Social Security is one of the most important social program for seniors in retirement. Research from Gallup suggests that almost 60% of current retirees rely on Social Security income to comprise a major part of their monthly income, while another 30% rely on Social Security as a minor income source. In theory, 90% of today's retirees could be in some degree of financial trouble if they didn't have Social Security in their corner.
But the honest truth is that most people -- especially those who've yet to retire -- aren't well versed on the ins and outs of Social Security. When it comes to Social Security, ignorance is far from bliss, as ignorance to the program's rules could wind up costing you valuable income in retirement.
A 2015 survey conducted by AARP with the help of The Financial Planning Association questioned Americans between the ages of 45 and 64 about their Social Security knowledge. The result was a number of frightening things you'll be shocked that the respondents weren't aware of.
1. The percentage increase in benefits you get by waiting until your FRA to file for benefits
The key to Social Security is in understanding that your benefit revolves around your full retirement age, or FRA. Your FRA is a dynamic number that changes based on your birth year. FRAs for today's retirees, and baby boomers who've yet to retire, is either 66 years or 67 years. Your FRA is the age at which you're entitled to receive 100% of your Social Security benefits.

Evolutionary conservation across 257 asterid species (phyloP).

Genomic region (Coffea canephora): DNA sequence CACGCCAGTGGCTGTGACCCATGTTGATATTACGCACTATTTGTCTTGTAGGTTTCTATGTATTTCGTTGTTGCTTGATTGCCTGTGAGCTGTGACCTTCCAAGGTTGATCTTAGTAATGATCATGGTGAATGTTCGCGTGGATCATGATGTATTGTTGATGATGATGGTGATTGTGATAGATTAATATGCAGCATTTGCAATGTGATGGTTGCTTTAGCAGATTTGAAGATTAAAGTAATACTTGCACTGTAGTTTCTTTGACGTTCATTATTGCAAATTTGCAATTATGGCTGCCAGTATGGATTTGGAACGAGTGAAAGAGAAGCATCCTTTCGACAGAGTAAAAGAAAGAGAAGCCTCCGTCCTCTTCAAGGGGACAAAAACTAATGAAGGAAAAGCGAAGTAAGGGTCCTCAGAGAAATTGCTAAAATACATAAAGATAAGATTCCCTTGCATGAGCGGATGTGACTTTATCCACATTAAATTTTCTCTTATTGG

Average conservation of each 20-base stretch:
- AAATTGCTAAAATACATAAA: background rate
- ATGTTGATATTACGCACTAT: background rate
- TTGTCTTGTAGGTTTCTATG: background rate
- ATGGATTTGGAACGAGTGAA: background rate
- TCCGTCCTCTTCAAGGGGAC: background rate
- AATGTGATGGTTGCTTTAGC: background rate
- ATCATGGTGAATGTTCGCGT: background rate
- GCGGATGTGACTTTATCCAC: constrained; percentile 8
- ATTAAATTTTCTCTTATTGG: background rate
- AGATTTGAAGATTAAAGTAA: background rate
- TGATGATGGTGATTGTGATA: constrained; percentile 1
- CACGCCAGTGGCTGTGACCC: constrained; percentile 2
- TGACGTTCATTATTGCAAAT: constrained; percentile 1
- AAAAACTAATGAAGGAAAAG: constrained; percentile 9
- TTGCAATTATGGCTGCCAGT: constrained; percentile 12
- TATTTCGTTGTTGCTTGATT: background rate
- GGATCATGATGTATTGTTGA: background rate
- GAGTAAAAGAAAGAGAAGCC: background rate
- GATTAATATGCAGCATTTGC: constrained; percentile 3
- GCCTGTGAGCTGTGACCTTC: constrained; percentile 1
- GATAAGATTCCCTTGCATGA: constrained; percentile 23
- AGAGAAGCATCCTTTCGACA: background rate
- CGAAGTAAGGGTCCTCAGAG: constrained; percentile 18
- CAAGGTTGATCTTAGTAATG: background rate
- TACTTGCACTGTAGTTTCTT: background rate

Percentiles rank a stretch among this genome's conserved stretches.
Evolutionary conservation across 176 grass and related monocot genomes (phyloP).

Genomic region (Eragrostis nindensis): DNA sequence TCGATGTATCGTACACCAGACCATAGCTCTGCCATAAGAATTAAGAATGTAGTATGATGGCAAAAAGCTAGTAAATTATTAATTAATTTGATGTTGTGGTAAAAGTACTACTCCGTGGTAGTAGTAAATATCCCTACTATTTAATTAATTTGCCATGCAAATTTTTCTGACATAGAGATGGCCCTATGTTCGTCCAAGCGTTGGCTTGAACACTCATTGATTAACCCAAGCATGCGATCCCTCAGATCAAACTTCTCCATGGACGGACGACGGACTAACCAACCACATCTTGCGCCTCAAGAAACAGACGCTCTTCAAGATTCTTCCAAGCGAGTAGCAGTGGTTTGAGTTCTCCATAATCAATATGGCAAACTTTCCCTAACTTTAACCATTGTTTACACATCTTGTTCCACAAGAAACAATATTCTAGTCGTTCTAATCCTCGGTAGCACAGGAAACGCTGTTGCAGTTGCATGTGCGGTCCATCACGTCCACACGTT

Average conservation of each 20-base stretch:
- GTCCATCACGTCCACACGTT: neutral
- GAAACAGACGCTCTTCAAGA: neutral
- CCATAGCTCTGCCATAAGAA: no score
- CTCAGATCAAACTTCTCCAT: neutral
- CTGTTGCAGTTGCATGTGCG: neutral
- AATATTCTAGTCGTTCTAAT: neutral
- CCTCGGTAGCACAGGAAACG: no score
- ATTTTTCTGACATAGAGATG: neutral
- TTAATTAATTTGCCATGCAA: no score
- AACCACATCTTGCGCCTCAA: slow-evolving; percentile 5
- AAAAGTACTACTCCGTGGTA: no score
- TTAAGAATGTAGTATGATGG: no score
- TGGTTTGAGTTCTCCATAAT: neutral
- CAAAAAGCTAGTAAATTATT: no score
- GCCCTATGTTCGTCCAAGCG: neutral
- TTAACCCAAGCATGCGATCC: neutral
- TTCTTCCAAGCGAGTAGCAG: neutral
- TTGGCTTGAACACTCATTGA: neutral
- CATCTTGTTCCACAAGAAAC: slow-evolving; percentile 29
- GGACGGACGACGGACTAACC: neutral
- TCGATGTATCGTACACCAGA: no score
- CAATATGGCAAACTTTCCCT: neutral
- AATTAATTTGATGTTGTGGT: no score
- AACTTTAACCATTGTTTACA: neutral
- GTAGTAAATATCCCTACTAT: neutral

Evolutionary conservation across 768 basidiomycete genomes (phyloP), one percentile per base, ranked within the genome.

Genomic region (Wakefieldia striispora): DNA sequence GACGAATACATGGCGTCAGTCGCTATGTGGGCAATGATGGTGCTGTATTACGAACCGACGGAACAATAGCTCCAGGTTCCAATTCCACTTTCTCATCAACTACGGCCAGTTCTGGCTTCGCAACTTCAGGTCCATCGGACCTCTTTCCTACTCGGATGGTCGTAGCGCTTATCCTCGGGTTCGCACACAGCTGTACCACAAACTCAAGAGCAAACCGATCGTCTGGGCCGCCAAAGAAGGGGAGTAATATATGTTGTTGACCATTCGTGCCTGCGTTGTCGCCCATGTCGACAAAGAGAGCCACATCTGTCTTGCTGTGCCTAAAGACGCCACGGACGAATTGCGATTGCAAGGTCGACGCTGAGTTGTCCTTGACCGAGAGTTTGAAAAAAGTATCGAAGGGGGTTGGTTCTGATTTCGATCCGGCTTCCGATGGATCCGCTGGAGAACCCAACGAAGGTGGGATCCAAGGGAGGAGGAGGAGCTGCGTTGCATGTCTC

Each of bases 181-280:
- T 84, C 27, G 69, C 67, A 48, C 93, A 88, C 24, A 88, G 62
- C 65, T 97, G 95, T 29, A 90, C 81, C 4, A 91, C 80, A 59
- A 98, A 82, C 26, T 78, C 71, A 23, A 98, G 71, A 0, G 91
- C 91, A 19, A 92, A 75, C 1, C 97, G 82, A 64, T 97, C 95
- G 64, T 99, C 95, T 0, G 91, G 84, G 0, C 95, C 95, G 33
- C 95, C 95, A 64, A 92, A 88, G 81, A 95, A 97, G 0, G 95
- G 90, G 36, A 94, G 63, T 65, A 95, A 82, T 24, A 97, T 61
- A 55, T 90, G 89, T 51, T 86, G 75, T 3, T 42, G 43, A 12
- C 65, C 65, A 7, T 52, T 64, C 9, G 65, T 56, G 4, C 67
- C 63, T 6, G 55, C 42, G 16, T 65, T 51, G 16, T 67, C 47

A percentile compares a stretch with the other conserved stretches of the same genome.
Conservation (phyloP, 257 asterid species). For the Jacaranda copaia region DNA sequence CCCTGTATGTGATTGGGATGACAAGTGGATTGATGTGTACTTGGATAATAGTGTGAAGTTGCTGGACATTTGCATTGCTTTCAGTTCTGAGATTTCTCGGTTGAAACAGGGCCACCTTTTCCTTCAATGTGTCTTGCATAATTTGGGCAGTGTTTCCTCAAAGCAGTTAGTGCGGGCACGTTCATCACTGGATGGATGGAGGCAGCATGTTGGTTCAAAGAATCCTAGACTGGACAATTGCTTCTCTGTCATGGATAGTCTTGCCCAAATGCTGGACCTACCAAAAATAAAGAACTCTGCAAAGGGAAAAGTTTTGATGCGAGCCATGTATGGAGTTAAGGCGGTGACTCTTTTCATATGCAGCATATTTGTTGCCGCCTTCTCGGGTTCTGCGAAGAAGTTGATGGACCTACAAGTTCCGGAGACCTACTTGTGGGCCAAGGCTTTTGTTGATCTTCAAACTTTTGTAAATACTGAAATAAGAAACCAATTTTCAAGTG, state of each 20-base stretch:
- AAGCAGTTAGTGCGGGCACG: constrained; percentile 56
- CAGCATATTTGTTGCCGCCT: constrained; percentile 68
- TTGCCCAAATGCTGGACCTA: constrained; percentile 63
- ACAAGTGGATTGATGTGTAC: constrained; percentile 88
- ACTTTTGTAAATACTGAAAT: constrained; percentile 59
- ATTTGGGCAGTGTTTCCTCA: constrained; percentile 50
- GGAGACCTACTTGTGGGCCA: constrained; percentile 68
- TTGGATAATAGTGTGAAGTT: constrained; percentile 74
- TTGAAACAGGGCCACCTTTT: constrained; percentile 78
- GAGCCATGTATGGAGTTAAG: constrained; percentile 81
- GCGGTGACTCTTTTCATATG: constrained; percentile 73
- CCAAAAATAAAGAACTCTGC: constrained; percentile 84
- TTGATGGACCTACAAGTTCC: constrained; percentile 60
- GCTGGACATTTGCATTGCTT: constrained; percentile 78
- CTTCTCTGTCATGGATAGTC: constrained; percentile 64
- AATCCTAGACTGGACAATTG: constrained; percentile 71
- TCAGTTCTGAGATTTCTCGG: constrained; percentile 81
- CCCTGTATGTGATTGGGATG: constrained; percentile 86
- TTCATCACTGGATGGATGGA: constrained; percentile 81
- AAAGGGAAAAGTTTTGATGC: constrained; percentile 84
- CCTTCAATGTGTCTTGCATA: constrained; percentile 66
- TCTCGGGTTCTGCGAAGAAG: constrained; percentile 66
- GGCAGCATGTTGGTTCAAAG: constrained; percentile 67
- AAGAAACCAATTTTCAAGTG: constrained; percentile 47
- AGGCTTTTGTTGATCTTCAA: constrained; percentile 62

The survey questioned more than 1,000 Americans about their knowledge of how much their benefits would increase if they waited to file for benefits until their FRAs, rather than 62, when they can first claim benefits. Just 5% -- five percent -- knew the correct answer, which is between 25% and 30%. Two-thirds of respondents underestimated the answer, and 16% overestimated, while another 15% were close, but missed the mark by about 5%.
What the survey reveals is that people generally understand that waiting to file for benefits will reward them, but they have little clue how much they're accruing each year, on average, by waiting. The general rule is that you'll gain 8% per year by waiting to file, with accruals capping off at age 70, where your payment could be 124% to 132% of your FRA, depending on your birth year.
2. Earliest age to claim benefits to receive the highest possible monthly benefit
When more than 1,200 pre-retirees were asked about the earliest age they could claim Social Security benefits in order to maximize their monthly benefits, the result was once again shocking. Just 32% of respondents correctly guessed age 70, which is the age at which you'd receive between 124% and 132% of your FRA. The responses showed that 15% believed ages 62 to 65 would maximize their benefit, 34% thought ages 66 to 69 would lead to the highest benefit possible, and another 15% believed it was age 71 or beyond.
This could mean that around half of all pre-retirees could mistakenly file for benefits before they reach age 70, unknowingly cheating themselves out of their maximum benefits.